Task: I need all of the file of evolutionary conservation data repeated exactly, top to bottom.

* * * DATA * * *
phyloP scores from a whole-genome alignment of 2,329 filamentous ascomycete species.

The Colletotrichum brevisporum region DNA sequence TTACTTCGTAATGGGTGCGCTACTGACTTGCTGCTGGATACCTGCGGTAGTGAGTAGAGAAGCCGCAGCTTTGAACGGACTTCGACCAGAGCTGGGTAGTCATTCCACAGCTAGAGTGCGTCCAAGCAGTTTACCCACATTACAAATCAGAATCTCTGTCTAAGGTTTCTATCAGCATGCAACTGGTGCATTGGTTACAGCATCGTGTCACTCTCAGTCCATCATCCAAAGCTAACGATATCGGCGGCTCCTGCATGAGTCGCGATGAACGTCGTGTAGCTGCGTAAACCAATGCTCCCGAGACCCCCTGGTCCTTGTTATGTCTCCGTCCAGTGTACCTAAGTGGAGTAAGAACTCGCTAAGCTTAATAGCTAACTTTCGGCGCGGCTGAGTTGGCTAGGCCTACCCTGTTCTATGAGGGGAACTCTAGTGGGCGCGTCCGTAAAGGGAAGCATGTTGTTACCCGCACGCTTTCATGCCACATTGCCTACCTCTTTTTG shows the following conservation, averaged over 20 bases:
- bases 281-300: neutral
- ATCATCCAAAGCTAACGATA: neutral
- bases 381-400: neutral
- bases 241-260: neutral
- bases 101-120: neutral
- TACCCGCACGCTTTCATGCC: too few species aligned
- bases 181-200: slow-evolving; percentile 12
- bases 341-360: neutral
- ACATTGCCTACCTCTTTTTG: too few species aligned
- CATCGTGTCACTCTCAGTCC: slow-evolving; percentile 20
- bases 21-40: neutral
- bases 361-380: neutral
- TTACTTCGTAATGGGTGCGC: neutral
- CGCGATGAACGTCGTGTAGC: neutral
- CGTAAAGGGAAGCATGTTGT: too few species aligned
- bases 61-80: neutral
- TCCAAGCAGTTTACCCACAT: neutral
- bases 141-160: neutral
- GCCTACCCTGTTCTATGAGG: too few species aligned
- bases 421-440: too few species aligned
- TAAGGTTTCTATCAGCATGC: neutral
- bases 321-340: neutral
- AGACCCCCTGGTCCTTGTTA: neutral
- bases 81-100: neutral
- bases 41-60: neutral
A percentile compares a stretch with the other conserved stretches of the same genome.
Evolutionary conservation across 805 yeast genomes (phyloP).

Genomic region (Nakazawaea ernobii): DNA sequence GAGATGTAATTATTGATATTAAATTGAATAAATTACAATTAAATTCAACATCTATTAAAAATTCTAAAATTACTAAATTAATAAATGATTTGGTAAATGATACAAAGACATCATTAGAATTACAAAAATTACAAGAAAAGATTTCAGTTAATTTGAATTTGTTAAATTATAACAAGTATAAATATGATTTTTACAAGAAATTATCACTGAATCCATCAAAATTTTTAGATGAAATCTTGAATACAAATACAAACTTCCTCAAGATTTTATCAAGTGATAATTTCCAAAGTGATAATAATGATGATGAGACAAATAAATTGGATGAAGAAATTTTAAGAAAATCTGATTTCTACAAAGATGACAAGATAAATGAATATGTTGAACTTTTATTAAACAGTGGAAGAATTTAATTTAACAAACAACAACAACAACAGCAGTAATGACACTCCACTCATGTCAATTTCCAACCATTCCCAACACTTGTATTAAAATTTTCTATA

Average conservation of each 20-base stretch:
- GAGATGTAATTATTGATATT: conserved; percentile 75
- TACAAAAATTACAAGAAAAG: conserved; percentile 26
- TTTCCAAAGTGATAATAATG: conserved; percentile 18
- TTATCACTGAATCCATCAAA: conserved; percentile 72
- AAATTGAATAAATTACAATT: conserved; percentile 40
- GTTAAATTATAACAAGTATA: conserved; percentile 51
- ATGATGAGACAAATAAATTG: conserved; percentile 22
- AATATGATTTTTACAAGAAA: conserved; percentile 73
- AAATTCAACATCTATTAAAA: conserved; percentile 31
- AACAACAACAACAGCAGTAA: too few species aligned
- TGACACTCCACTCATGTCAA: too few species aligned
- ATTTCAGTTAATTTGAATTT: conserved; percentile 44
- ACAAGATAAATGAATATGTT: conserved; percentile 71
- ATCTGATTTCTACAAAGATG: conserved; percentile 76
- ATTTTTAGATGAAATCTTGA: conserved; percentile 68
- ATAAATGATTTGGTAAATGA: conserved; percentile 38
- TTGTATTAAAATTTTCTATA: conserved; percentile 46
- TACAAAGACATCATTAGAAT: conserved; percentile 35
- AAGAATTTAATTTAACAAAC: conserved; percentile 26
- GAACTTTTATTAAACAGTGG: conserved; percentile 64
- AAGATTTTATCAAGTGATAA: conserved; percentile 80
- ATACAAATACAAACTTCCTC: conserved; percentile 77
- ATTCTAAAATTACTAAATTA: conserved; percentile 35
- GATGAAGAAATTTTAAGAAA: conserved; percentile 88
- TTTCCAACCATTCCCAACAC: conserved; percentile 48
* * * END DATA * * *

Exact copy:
phyloP scores from a whole-genome alignment of 2,329 filamentous ascomycete species.

The Colletotrichum brevisporum region DNA sequence TTACTTCGTAATGGGTGCGCTACTGACTTGCTGCTGGATACCTGCGGTAGTGAGTAGAGAAGCCGCAGCTTTGAACGGACTTCGACCAGAGCTGGGTAGTCATTCCACAGCTAGAGTGCGTCCAAGCAGTTTACCCACATTACAAATCAGAATCTCTGTCTAAGGTTTCTATCAGCATGCAACTGGTGCATTGGTTACAGCATCGTGTCACTCTCAGTCCATCATCCAAAGCTAACGATATCGGCGGCTCCTGCATGAGTCGCGATGAACGTCGTGTAGCTGCGTAAACCAATGCTCCCGAGACCCCCTGGTCCTTGTTATGTCTCCGTCCAGTGTACCTAAGTGGAGTAAGAACTCGCTAAGCTTAATAGCTAACTTTCGGCGCGGCTGAGTTGGCTAGGCCTACCCTGTTCTATGAGGGGAACTCTAGTGGGCGCGTCCGTAAAGGGAAGCATGTTGTTACCCGCACGCTTTCATGCCACATTGCCTACCTCTTTTTG shows the following conservation, averaged over 20 bases:
- bases 281-300: neutral
- ATCATCCAAAGCTAACGATA: neutral
- bases 381-400: neutral
- bases 241-260: neutral
- bases 101-120: neutral
- TACCCGCACGCTTTCATGCC: too few species aligned
- bases 181-200: slow-evolving; percentile 12
- bases 341-360: neutral
- ACATTGCCTACCTCTTTTTG: too few species aligned
- CATCGTGTCACTCTCAGTCC: slow-evolving; percentile 20
- bases 21-40: neutral
- bases 361-380: neutral
- TTACTTCGTAATGGGTGCGC: neutral
- CGCGATGAACGTCGTGTAGC: neutral
- CGTAAAGGGAAGCATGTTGT: too few species aligned
- bases 61-80: neutral
- TCCAAGCAGTTTACCCACAT: neutral
- bases 141-160: neutral
- GCCTACCCTGTTCTATGAGG: too few species aligned
- bases 421-440: too few species aligned
- TAAGGTTTCTATCAGCATGC: neutral
- bases 321-340: neutral
- AGACCCCCTGGTCCTTGTTA: neutral
- bases 81-100: neutral
- bases 41-60: neutral
A percentile compares a stretch with the other conserved stretches of the same genome.
Evolutionary conservation across 805 yeast genomes (phyloP).

Genomic region (Nakazawaea ernobii): DNA sequence GAGATGTAATTATTGATATTAAATTGAATAAATTACAATTAAATTCAACATCTATTAAAAATTCTAAAATTACTAAATTAATAAATGATTTGGTAAATGATACAAAGACATCATTAGAATTACAAAAATTACAAGAAAAGATTTCAGTTAATTTGAATTTGTTAAATTATAACAAGTATAAATATGATTTTTACAAGAAATTATCACTGAATCCATCAAAATTTTTAGATGAAATCTTGAATACAAATACAAACTTCCTCAAGATTTTATCAAGTGATAATTTCCAAAGTGATAATAATGATGATGAGACAAATAAATTGGATGAAGAAATTTTAAGAAAATCTGATTTCTACAAAGATGACAAGATAAATGAATATGTTGAACTTTTATTAAACAGTGGAAGAATTTAATTTAACAAACAACAACAACAACAGCAGTAATGACACTCCACTCATGTCAATTTCCAACCATTCCCAACACTTGTATTAAAATTTTCTATA

Average conservation of each 20-base stretch:
- GAGATGTAATTATTGATATT: conserved; percentile 75
- TACAAAAATTACAAGAAAAG: conserved; percentile 26
- TTTCCAAAGTGATAATAATG: conserved; percentile 18
- TTATCACTGAATCCATCAAA: conserved; percentile 72
- AAATTGAATAAATTACAATT: conserved; percentile 40
- GTTAAATTATAACAAGTATA: conserved; percentile 51
- ATGATGAGACAAATAAATTG: conserved; percentile 22
- AATATGATTTTTACAAGAAA: conserved; percentile 73
- AAATTCAACATCTATTAAAA: conserved; percentile 31
- AACAACAACAACAGCAGTAA: too few species aligned
- TGACACTCCACTCATGTCAA: too few species aligned
- ATTTCAGTTAATTTGAATTT: conserved; percentile 44
- ACAAGATAAATGAATATGTT: conserved; percentile 71
- ATCTGATTTCTACAAAGATG: conserved; percentile 76
- ATTTTTAGATGAAATCTTGA: conserved; percentile 68
- ATAAATGATTTGGTAAATGA: conserved; percentile 38
- TTGTATTAAAATTTTCTATA: conserved; percentile 46
- TACAAAGACATCATTAGAAT: conserved; percentile 35
- AAGAATTTAATTTAACAAAC: conserved; percentile 26
- GAACTTTTATTAAACAGTGG: conserved; percentile 64
- AAGATTTTATCAAGTGATAA: conserved; percentile 80
- ATACAAATACAAACTTCCTC: conserved; percentile 77
- ATTCTAAAATTACTAAATTA: conserved; percentile 35
- GATGAAGAAATTTTAAGAAA: conserved; percentile 88
- TTTCCAACCATTCCCAACAC: conserved; percentile 48